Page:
West Point Unveils Statue Honoring Buffalo Soldiers
They taught cadets there horsemanship for many decades
The landscape of West Point Military Academy got something of an upgrade this week. The New York Times reports that the school unveiled a brand-new statue honoring Buffalo Soldiers, the Black soldiers who served in the western United States in the second half of the 19th century.
As reported by Sarah Maslin Nir and Precious Fondren for the Times, it’s an acknowledgement of the Buffalo Soldiers’ close ties with West Point. Specifically, noncommissioned officers from the 9th and 10th Cavalry Regiments were stationed at the military academy and provided their expertise by instructing cadets in horsemanship.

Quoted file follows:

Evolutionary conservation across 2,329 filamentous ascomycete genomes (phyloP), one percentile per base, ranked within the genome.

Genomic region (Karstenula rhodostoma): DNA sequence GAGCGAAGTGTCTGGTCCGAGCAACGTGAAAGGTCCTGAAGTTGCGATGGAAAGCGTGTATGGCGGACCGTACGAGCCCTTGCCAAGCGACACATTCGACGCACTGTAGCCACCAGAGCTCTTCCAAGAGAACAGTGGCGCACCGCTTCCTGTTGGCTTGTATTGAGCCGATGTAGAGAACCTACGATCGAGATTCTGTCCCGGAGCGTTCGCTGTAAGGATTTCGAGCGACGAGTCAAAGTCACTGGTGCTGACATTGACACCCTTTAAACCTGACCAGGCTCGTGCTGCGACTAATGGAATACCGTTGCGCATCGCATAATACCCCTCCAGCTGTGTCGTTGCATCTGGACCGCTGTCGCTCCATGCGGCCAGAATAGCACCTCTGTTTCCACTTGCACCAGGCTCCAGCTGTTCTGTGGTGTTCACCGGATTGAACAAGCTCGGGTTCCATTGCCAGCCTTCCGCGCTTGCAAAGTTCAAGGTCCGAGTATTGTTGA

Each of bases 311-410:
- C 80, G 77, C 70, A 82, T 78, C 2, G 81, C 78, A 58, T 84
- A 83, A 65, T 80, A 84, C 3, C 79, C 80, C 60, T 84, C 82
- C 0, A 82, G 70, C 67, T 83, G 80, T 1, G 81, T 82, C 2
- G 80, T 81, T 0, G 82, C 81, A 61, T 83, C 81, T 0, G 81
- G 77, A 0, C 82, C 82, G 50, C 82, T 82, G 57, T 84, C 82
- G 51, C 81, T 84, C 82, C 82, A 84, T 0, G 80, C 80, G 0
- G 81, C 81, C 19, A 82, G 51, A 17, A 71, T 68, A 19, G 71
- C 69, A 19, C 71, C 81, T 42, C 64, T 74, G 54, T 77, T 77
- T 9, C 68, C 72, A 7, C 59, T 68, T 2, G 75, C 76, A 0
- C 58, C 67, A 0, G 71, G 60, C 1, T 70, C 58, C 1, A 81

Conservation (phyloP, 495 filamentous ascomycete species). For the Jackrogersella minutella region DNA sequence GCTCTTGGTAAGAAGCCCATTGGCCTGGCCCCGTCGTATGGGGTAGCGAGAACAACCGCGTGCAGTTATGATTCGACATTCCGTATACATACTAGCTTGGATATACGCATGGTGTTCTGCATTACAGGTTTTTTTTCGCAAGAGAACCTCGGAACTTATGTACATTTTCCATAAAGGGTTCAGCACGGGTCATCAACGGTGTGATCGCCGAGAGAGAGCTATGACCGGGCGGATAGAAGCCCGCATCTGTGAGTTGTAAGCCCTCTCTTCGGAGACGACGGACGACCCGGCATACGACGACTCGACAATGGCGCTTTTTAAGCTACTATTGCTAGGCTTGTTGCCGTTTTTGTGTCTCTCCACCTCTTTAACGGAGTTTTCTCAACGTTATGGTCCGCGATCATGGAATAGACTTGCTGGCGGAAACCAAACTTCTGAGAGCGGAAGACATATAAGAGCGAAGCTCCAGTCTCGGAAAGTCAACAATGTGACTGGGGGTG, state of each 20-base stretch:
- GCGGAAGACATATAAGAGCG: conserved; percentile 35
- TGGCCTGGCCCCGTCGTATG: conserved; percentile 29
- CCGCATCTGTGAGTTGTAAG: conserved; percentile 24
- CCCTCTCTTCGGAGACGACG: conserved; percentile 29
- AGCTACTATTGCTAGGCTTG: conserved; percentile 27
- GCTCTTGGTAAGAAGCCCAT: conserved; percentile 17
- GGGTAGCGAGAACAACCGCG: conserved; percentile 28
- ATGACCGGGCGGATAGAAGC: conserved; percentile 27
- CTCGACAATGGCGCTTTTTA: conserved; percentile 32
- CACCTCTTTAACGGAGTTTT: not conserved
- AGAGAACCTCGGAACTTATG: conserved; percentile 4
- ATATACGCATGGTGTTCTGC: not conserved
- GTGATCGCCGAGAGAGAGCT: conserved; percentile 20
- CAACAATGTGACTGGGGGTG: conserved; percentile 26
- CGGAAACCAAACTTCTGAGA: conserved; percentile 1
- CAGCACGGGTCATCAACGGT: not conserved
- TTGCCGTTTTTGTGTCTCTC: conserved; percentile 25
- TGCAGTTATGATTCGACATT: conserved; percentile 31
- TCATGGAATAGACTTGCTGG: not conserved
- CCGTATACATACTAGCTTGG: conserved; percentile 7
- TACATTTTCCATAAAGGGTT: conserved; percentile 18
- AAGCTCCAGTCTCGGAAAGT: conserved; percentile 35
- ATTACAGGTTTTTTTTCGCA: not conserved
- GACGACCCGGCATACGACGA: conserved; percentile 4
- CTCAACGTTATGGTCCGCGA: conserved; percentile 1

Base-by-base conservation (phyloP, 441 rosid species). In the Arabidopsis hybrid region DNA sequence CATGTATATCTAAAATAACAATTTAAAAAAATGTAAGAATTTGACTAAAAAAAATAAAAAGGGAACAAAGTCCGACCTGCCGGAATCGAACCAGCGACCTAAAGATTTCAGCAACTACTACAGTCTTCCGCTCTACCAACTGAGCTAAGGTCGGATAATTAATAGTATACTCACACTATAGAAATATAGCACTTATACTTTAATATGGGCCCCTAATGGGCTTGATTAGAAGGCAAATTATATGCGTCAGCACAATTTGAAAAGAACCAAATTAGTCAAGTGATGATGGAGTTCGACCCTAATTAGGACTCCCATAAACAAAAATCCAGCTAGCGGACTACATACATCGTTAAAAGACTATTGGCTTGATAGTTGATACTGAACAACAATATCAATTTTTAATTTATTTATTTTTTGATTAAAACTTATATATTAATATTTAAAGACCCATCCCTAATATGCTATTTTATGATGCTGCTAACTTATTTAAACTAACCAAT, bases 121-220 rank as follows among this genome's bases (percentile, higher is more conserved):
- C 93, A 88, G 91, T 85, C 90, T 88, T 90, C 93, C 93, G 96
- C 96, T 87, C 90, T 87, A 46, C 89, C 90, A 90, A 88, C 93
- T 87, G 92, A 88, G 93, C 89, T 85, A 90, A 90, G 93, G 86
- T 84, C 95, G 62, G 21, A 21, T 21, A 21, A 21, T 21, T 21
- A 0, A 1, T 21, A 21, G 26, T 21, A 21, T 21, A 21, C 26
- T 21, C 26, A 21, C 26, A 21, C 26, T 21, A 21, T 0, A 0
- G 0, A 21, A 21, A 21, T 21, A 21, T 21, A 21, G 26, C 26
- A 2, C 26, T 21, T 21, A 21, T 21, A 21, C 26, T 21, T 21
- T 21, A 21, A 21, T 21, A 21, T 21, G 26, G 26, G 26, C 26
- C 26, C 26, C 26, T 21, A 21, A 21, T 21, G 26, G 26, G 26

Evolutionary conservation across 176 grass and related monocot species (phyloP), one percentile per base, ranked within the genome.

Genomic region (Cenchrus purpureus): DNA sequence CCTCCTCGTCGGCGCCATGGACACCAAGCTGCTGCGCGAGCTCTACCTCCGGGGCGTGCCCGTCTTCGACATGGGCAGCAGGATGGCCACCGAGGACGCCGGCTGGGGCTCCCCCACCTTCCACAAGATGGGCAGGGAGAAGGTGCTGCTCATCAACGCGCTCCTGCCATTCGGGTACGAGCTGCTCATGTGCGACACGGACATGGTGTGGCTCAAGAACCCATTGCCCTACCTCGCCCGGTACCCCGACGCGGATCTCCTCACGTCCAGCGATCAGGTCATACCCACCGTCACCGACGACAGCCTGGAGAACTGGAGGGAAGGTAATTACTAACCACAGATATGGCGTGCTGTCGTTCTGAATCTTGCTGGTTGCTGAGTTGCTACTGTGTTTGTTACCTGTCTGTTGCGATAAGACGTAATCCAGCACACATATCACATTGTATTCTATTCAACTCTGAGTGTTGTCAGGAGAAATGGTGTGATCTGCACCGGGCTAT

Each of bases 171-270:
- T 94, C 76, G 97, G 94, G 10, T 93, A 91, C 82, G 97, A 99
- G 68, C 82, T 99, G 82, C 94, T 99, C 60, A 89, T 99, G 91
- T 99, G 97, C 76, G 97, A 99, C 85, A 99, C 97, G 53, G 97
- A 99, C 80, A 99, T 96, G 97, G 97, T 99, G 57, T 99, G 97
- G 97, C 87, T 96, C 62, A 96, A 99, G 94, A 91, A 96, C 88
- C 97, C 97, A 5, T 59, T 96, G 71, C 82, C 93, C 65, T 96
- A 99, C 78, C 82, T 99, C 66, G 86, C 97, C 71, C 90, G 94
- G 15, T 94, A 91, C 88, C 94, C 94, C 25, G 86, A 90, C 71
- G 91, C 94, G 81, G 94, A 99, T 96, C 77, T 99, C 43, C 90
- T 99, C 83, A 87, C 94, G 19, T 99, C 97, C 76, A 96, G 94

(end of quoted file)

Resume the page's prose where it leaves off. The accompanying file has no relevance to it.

The soldiers continued instructing cadets until 1947.
The nonprofit Buffalo Soldiers Association raised the money for the statue, part of their overall mission of — as per their website — “[educating] future generations about the historical legacy of the Buffalo Soldiers that served at the United States Military Academy.” The statue itself is in the image of Sgt. Sanders Matthews, who was stationed at West Point from 1939 to 1962, and who died in 2016.
The sculptor Eddie Dixon created this, marking his second time honoring Buffalo Soldiers with a monument. He’s also responsible for designing the Buffalo Soldier Monument in Leavenworth, Kanasas, which was dedicated in 1992. In conversation with the Times, he described the new statue as “a historical, tangible reference point” for West Point cadets — and a historical reminder for everyone.
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